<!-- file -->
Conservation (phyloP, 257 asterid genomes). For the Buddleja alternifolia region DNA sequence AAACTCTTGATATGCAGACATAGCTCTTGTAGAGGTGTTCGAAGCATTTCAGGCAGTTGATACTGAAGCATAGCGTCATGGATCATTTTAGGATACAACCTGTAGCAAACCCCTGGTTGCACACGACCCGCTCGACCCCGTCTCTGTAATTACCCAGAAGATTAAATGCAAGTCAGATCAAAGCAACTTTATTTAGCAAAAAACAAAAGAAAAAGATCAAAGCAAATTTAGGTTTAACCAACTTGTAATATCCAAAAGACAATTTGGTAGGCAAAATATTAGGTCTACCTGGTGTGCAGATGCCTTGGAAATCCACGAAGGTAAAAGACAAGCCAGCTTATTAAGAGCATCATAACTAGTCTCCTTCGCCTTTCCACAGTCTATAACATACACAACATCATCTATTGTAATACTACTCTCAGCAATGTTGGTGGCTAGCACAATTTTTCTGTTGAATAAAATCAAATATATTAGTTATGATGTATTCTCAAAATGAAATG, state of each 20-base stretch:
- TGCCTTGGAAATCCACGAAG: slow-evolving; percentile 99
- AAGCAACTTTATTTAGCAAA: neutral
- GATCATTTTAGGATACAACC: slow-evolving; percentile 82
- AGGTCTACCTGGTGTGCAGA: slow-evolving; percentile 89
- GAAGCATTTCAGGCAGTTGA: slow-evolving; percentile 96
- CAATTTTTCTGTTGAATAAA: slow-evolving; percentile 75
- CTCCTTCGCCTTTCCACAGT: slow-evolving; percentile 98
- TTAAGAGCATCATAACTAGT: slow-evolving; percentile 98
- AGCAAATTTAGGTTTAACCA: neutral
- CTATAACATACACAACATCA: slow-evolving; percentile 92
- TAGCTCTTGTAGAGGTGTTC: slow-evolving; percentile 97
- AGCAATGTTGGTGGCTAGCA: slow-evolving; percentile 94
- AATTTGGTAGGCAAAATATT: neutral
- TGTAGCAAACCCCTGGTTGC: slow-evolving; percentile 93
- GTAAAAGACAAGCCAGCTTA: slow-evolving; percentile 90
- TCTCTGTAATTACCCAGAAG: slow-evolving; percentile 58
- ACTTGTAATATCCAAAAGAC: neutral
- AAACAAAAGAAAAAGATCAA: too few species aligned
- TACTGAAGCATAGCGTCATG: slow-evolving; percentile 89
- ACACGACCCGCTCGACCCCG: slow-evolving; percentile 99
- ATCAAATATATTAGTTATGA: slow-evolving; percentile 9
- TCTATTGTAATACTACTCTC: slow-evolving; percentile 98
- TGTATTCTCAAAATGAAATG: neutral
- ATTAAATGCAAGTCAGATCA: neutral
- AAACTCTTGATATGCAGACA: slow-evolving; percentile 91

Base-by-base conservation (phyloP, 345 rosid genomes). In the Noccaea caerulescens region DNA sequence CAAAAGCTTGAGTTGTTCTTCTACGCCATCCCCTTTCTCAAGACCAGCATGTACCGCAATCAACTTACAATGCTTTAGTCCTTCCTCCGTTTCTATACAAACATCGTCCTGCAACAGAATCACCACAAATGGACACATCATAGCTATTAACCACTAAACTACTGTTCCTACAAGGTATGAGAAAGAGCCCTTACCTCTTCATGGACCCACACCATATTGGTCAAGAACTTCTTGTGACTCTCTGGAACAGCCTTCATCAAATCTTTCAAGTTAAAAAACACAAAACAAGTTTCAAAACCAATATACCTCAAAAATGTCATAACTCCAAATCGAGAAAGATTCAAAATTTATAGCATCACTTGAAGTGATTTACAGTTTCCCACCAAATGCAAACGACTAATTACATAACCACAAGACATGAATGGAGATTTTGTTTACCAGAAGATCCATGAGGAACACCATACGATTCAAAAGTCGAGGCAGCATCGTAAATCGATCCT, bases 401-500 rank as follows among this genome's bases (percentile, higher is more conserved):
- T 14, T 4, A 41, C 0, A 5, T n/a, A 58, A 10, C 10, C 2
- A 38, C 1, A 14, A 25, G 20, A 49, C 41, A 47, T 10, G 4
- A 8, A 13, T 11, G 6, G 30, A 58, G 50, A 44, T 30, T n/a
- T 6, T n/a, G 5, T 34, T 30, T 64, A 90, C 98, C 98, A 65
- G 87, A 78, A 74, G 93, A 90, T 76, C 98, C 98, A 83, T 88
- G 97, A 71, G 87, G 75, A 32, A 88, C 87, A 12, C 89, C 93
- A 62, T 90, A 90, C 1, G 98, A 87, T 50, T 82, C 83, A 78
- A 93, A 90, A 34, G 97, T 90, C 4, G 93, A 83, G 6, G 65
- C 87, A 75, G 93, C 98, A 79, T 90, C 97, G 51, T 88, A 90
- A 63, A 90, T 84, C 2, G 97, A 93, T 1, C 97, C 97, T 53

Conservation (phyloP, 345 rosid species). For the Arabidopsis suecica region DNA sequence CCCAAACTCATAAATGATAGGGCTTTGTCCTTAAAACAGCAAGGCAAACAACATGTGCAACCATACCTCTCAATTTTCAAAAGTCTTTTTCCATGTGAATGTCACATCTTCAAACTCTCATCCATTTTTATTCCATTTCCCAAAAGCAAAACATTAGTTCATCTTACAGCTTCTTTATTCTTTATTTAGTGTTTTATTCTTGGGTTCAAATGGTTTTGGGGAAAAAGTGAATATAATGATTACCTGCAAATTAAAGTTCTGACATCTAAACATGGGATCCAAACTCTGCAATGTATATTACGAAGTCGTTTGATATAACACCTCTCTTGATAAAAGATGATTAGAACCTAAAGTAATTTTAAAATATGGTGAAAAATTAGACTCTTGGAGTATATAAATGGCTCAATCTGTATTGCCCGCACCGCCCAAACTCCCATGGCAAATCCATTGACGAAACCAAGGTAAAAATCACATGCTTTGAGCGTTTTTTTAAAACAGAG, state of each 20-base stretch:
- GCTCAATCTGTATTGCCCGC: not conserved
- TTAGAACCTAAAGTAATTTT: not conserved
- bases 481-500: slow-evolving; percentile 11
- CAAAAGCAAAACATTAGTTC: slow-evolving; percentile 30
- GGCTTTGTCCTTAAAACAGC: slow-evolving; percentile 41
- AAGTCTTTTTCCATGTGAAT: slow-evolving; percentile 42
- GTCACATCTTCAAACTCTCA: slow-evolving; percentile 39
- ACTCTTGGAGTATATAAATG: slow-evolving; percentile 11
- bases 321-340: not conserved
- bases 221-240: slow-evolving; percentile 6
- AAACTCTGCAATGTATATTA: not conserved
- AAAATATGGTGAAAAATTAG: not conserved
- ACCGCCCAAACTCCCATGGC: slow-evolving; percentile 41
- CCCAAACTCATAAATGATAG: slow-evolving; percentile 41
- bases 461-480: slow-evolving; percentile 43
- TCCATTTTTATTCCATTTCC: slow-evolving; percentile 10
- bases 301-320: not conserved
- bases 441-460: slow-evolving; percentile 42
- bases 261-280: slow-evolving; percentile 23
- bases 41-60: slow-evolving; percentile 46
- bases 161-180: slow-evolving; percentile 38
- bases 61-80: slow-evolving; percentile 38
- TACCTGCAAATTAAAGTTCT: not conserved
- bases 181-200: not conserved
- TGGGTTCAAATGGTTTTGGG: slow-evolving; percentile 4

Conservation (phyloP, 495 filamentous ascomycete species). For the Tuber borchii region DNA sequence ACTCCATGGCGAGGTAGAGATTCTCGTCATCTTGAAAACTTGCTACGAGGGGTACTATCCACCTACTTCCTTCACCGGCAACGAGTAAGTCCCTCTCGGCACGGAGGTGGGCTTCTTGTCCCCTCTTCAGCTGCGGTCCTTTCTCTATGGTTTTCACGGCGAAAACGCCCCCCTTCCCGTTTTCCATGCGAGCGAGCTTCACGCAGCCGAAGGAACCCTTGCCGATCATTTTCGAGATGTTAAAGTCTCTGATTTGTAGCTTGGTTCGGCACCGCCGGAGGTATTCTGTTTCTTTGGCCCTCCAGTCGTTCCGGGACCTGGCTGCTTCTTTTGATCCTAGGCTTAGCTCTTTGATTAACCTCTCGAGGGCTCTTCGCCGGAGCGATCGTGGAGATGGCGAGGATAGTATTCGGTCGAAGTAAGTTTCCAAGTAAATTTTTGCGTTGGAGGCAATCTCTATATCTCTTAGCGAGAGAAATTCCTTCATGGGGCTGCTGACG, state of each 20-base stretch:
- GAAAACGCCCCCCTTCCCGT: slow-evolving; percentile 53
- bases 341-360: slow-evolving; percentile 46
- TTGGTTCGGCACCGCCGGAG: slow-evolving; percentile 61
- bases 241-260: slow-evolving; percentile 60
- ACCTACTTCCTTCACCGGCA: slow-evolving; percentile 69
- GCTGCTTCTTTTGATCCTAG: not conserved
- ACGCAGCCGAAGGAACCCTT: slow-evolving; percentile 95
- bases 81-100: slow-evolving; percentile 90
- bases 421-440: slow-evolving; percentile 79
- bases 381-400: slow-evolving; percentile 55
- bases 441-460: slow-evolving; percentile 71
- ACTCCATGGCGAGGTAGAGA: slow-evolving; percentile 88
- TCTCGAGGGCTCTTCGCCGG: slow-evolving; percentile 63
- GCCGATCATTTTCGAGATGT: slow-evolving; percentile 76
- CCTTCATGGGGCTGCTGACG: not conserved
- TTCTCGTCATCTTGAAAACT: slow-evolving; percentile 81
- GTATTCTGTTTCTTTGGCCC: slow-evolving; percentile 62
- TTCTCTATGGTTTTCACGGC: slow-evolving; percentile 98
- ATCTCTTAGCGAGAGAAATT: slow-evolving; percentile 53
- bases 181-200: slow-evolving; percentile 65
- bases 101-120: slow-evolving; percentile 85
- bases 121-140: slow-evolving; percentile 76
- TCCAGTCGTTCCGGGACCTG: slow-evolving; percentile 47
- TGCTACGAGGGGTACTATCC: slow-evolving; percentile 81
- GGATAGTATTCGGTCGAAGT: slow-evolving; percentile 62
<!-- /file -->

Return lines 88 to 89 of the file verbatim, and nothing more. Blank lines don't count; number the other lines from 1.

- TGCTACGAGGGGTACTATCC: slow-evolving; percentile 81
- GGATAGTATTCGGTCGAAGT: slow-evolving; percentile 62